# Gross Rent Multiplier [GRM]

Let’s suppose you are searching for a real estate investment, and you are reviewing a large number of los angeles income properties. In this list there are all kinds of different investment properties for sale- single family rental houses, duplexes, triplexes, quadraplex, 5 plexes and so on. How do you make sense of the information to quickly sort through the properties that are overpriced and once you have the list narrowed down, compare these different investment property types?

Which is the best investment?

Price \$5,890,000 32 units

Price \$1,795,000 2 units

Price \$1,550,000 4 units

Price \$875,000 2 units

The Gross Rent Multiplier (GRM) is a quick and easy tool that investors can use to review and compare different investment properties.

All you need is two numbers- the price and the gross income. GRM is the simple ratio of Price divided by Gross Income.

The LOWER THE GRM, the BETTER the investment.

Example Calculation: If the sales price of an Income property is \$200,000 and the monthly total rent is \$1,600- the annual gross rent is \$1,600x 12 = \$19,200. Divide \$200,000/ \$19,200 = GRM = 10.4

Here are the Results:

3036 S Hoover has a GOI of 584,000. 5890/584= 10.08

174 S Orange Dr has a GOI of 90K. 1795/90= 19.94

9842 Vidor Dr has a GOI 69600. 1550/69.6=22.27

860 N Las Palmas has a GOI of 60K. 875/60= 14.58

Were you surprised that Vidor had a worse GRM than Orange Dr? Clearly 4 units for less in a better area is the better investment. However Vidor has all four tenants at WAY BELOW market rent, and so the income for the building is not good. This illustrates the challenge with using GRM, because price per square foot kicks in even if the rents are very low- because of building replacement cost value. Additionally, although below market tenants cannot be evicted except for the 12 legal reasons under rent control, an owner may offer the tenants a buy out amount via a voluntary vacancy agreement- just because the rents are low, doesn’t mean they have to stay that way- even if the building is rent controlled.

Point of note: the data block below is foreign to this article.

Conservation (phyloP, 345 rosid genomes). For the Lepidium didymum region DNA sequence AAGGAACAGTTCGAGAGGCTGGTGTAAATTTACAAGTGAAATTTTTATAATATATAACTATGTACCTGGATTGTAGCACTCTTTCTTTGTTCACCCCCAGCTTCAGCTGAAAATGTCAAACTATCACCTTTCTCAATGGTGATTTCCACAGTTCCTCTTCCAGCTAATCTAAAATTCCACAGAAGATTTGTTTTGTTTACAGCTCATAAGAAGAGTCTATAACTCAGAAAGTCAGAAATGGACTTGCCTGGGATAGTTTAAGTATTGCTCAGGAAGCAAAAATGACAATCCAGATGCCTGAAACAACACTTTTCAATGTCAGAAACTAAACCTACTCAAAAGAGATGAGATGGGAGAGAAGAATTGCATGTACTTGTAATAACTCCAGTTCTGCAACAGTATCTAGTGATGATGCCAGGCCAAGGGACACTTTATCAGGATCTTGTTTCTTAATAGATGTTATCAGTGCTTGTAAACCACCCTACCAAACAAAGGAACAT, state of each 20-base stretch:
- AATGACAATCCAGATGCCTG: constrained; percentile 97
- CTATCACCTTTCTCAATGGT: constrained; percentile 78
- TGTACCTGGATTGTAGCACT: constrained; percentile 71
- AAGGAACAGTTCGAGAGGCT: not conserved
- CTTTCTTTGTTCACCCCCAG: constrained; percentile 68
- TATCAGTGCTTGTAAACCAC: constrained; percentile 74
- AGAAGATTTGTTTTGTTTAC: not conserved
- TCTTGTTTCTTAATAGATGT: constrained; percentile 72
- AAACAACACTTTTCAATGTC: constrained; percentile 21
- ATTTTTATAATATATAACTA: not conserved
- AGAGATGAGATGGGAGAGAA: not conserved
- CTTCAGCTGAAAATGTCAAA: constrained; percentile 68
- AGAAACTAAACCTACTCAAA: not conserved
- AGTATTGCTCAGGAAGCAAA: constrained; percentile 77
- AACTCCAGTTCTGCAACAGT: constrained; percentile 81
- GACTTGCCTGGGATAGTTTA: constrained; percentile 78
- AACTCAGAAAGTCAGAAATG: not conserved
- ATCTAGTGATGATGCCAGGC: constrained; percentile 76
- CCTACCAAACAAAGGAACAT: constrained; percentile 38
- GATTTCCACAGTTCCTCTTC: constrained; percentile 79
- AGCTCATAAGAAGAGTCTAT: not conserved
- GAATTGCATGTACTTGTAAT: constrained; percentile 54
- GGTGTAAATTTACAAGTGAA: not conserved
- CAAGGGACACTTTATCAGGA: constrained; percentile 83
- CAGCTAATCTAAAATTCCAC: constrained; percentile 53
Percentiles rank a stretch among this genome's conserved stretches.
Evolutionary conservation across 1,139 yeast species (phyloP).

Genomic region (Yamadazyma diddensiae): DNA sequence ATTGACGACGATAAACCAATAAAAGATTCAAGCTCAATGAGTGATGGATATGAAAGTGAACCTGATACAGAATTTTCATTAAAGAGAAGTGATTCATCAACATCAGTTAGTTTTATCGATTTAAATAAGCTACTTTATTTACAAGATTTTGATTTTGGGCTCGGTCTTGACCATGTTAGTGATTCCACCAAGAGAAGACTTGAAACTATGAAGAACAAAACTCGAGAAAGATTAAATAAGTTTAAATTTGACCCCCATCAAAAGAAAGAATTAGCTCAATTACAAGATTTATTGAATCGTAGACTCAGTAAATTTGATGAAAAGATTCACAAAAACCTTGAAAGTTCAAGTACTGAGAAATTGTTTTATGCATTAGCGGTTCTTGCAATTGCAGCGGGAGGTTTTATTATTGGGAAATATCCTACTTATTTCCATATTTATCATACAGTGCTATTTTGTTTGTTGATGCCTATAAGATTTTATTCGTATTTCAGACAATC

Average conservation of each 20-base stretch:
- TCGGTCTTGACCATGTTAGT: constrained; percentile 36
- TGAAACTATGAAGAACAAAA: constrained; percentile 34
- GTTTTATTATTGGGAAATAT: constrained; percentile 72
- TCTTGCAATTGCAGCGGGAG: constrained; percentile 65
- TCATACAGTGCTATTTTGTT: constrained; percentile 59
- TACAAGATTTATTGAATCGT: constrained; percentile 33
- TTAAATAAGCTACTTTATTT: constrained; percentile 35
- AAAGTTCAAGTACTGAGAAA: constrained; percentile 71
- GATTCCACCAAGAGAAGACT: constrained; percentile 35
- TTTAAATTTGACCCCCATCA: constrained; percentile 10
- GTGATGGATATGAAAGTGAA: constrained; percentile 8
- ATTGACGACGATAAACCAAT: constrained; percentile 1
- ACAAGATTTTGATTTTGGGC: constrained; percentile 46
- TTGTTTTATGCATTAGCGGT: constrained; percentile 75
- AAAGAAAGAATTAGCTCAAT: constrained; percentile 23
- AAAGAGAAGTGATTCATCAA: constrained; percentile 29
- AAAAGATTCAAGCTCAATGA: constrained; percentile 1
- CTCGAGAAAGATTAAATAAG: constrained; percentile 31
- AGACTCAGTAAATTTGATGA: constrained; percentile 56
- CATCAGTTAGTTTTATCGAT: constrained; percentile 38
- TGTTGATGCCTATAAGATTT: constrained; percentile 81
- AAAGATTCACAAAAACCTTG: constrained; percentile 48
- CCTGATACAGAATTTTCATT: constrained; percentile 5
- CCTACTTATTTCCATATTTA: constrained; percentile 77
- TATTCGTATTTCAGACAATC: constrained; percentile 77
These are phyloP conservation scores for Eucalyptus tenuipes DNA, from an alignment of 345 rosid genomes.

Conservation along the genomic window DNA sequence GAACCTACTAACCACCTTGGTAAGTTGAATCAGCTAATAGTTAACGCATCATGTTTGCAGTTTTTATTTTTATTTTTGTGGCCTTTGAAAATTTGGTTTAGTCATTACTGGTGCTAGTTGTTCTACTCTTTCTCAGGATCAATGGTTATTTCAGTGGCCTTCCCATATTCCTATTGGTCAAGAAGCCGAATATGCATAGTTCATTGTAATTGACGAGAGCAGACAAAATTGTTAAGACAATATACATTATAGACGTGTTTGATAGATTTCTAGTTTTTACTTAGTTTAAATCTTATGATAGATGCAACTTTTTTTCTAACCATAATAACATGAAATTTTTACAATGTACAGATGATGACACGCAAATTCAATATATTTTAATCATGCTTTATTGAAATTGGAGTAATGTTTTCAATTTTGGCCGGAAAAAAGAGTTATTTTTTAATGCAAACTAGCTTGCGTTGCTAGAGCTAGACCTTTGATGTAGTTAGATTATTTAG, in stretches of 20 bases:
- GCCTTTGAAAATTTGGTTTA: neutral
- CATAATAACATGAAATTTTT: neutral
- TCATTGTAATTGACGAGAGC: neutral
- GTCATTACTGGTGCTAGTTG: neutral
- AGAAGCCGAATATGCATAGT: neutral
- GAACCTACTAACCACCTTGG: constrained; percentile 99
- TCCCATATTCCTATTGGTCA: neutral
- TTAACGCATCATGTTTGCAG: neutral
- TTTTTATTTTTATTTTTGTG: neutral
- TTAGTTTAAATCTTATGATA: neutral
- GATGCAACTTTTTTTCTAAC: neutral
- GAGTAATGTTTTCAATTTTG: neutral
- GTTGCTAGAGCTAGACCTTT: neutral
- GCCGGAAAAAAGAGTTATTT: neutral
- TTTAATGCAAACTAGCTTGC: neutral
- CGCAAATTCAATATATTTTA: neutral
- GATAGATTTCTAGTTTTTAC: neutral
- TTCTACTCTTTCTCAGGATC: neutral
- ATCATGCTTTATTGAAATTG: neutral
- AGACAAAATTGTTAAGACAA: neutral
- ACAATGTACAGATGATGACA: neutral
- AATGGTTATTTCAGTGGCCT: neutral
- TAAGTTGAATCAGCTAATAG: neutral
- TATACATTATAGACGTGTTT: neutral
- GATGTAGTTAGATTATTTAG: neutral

GRM doesn’t factor expenses (like Cap rates does), nor vacancy reserve– it assumes 100% occupancy. GRM is too simple to make a final investment decision based on. GRM is useful for quickly sorting and comparing.

Properties in prime A+ locations have higher GRMs than properties in less desirable locations. Duplex, triplex and 4plex tend to have higher GRM’s than 5 unit+ multifamily property, because owner users compete with investors and drive up the prices to comparable single family house cost. GRMs are going to be lower in the USC neighborhood where the 32 unit buiding Hoover is located versus the Beverly Hills Adjacent Neighborhood Vidor is located in.

For investors a GRM of 12 will probably cash flow break even. A GRM of 10 or below will probably cash flow positive. GRM over 18 is not feasible as a straight investment, the most I would consider paying is GRM 15, when the property is located in the most prime Los Angeles areas.

• Cynthia Hodges
October 12, 2014 at 4:55 pm

This examples makes the formula of GRM very simple thanks for clarification.

• Carmen Hill
September 27, 2015 at 3:53 pm

Good explanation of GRM